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ODI Nexus


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Achieving Inclusive, Sustainable Economic Transformation through integrated policy

Connecting economic, social and environmental policies can be a complex undertaking. ODI’s four-year programme, supported by Sida, aims to examine how to jointly achieve objectives related to economic transformation, sustainability and inclusion. These are all objectives pursued by many governments and international agencies separately, but rarely are they well joined up.

Through collaborative research, we explore the synergies and trade-offs between these interconnected objectives, creating an integrated framework for joined-up policies which can anticipate and overcome obstacles hindering their implementation.

Our interdisciplinary team brings together expertise in International Economic Development (see the focus on structural economic transformation), Climate and SustainabilityGlobal Risks and Resilience and Equity and Social Policy.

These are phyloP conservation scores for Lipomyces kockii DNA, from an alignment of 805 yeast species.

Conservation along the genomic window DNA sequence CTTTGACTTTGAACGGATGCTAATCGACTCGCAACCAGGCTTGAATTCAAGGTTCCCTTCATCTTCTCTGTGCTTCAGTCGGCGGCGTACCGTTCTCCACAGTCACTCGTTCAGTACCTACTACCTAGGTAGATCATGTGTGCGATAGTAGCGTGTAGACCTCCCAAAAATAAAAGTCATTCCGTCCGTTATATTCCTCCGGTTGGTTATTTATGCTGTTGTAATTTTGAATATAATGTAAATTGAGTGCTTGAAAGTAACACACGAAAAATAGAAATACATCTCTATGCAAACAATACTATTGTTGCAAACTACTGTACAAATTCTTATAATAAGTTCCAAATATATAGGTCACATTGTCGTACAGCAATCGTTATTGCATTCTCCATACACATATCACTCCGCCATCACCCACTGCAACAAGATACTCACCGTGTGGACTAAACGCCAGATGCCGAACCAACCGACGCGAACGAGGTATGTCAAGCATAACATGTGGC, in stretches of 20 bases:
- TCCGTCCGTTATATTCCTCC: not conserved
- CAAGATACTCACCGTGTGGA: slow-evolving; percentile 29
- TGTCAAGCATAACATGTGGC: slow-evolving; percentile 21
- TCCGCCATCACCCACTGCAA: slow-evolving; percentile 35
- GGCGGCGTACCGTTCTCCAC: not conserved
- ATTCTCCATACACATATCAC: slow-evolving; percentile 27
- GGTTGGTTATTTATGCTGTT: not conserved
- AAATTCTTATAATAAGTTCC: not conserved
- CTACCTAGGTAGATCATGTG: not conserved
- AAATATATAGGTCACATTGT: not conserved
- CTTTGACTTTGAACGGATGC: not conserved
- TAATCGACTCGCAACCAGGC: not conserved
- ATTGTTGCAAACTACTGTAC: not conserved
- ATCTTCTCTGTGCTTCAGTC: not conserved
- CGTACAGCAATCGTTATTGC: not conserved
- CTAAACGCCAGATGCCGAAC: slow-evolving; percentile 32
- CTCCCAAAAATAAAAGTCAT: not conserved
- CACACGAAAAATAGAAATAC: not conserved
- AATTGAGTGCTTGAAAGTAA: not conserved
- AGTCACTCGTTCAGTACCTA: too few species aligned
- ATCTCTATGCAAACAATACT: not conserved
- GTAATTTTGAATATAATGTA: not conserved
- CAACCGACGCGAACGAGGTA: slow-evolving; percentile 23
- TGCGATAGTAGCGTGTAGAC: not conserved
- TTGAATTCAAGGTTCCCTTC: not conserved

The challenge

Our initial analysis of cross-country indicators reveals that few countries have made balanced progress across all three objectives.

We have also worked out how decent livelihoods for the bottom half of the income distribution can be achieved within planetary boundaries: this can be done but with some politically challenging reduction in consumption among the global wealthy. [Read the full report]

Identifying success stories for our Compendium of Successes has been challenging, particularly at the national level. This has been complemented with a deeper dive into Thailand’s policy development and Bio-Green Circular Economy project. Nevertheless, we are developing a Theory of Change – a roadmap for achieving more integrated policy-making.

We have also begun an investigation of whether climate financing can support inclusive, sustainable economic transformation, with a largely positive assessment of the multi-lateral climate funds. This assessment is now being complemented with an analysis of the World Bank portfolio.